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9th Annual Billington Cybersecurity Summit. Policy and technology for Allied cooperation in cyberspace. Photo by Nathan Mitchell Photography.

Two special cases: space systems and cyber deterrence.

Two panels addressed special challenges: securing space systems against cyberattack, and building an effective regime of cyber deterrence.

Cyberspace and outer space.

Satellites form an increasingly important part of critical infrastructure, and, like other infrastructure sectors, they're receiving more attention from cyber operators. Victoria Samson (Washington Office Director, Secure World Foundation) pointed out that there are 1800 active satellites today. As many as 10,000 may be launched over the next ten years. Most of those new satellites will be commercial. Kevin McLaughlin (Founder and President, McLaughlin Global Associates) agreed, and noted that most terrestrial critical infrastructure is in private hands, and that commercial space might look there for security inspiration.

McLaughlin also observed that, on the Government side, the US nuclear posture is fed by space systems, and that the first threat those assets must be defended against—as a matter of national policy—is the cyber threat. George Gonzales (Chief, Operations Branch, Operations Support & Sustainment Division, MILSATCOM, US Air Force) explained why the cyber risk to space systems must be taken so seriously. There are low barriers to entry for any threat actor wishing to develop an effective ant-space cyber offensive capability. Those barriers are far lower than the barriers to entry for deploying kinetic anti-satellite systems. The ground systems that support the satellites, he thinks, are the most interesting aspect of the system of systems is the ground control system. They present adversaries with a promising attack surface, much more accessible than the systems in orbit.

International norms of conflict haven't yet been worked out for either space or cyber, Samson said. "The difficulty of attribution and the absence of norms make cyber weapons attractive to use, and they carry with them the risk of easy escalation." 

Asked to comment on the direction technology should take as we work toward securing space systems, McLaughlin answered that "ground systems are just IT systems, but flight systems need more autonomy, more ability to reprogram." And Government and industry need to emphasize supply chain security. Samson argued that sharing threat intelligence was vital, and Gonzales concluded with a call for designed-in security and designed-in resilience.

Building cyber deterrence: views from the UK and the US.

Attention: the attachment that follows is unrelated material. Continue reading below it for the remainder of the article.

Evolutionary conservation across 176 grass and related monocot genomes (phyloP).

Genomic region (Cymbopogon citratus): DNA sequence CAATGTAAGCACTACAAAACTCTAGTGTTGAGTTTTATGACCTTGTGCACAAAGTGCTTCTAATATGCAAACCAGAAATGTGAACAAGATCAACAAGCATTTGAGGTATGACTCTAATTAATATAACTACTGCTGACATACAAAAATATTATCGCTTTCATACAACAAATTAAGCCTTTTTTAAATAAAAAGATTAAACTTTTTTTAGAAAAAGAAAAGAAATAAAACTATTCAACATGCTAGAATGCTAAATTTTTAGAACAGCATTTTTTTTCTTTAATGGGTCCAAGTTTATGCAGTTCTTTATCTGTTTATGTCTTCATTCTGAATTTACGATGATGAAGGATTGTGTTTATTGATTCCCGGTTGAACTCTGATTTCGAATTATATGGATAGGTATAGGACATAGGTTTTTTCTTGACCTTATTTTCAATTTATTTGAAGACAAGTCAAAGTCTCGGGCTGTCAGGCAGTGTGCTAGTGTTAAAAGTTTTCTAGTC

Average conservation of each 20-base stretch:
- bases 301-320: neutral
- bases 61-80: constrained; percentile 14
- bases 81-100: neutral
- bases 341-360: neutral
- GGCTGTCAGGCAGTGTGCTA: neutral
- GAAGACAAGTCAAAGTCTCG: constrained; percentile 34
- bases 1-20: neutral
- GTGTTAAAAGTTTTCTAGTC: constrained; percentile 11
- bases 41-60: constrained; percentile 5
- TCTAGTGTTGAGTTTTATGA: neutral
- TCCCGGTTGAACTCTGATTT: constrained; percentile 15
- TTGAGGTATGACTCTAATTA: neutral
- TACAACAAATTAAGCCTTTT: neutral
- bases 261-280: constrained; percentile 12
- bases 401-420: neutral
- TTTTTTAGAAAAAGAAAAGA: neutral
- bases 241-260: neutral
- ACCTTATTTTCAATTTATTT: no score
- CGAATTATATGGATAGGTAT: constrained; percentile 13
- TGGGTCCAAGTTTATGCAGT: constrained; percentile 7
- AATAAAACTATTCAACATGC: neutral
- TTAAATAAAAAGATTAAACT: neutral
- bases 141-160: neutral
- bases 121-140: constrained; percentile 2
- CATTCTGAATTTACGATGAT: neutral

A panel on the cyber deterrence strategies opened with moderator Brigadier General (retired) Gregory Touhill (former US CISO, currently President of Cyxtera Federal Group) asking a panel of experts from the UK and the US what lessons the history of nuclear deterrence might hold for cyber deterrence. In particular, might mutual assured destruction be a useful organizing concept for cyber deterrence?

Burke Edwin WIlson (US Deputy Assistant Secretary of Defense for Cyber Policy) thought the lessons were limited, and that facile attempts to draw them would be misleading. Cyber is more complex than nuclear deterrence. Cyber capabilities have a far lower price of entry than nuclear capabilities, and cyber simply shifts too rapidly for there to be any simple analogies between the two. 

Mark Sayers (Deputy Director, National Cyber Security Strategy, UK Cabinet Office) thought that one encounters a great many different actors in cyberspace. They have many different motivations, and the operate against an expansive attack surface. Thus cyber deterrence requires both agility and nuance.Eric Welling (Deputy Assistant Director, Cyber Division, FBI) agreed that a deterrent response can't be "one-size fits all," but he did insist that obviously for deterrence to be credible, there must be some imposition of cost on an attacker. 

Paul Maddinson (Counselor, British Embassy, Washington, DC) characterized this as a recognition that there's a place for restricted deterrence in cyber. Such restricted deterrence probably shouldn't include "hacking back." "There's more we could do," Maddinson said, and more partnership with the private sector is possible and desirable, "but we should be very cautious about hacking back." This is not only potentially very disruptive of the international order but attribution is also difficult, and risky. Welling agreed. "The private sector has an important role, and a seat at the table, but we don't support hacking back."

Touhill turned the discussion to information operations. "What about disinformation by Russia and Iran directed at disrupting elections? What are we missing? Or where are we succeeding ,in an under-appreciated way?" Welling thought we should remember that the present situation is the result of problems that have been in play for years. Maddinson noted the lack of effect Russian informaiton operations appeared to have on the last German elections: a hopeful sign, but the current state of affairs to unclear for more than very cautious optimism.

Sayers suggested that there might not be the right regulatory regimes in place. "And we need to ensure that our own government's communication machinery is in order." Wilson would bring the weight of the nation to defend elections, but he also commended critical thinking about the information we're presented with. He noted with regret that this seems not to be an American strength. 

The panel's consensus is that deterrence is best conceived as a joint allied effort. 

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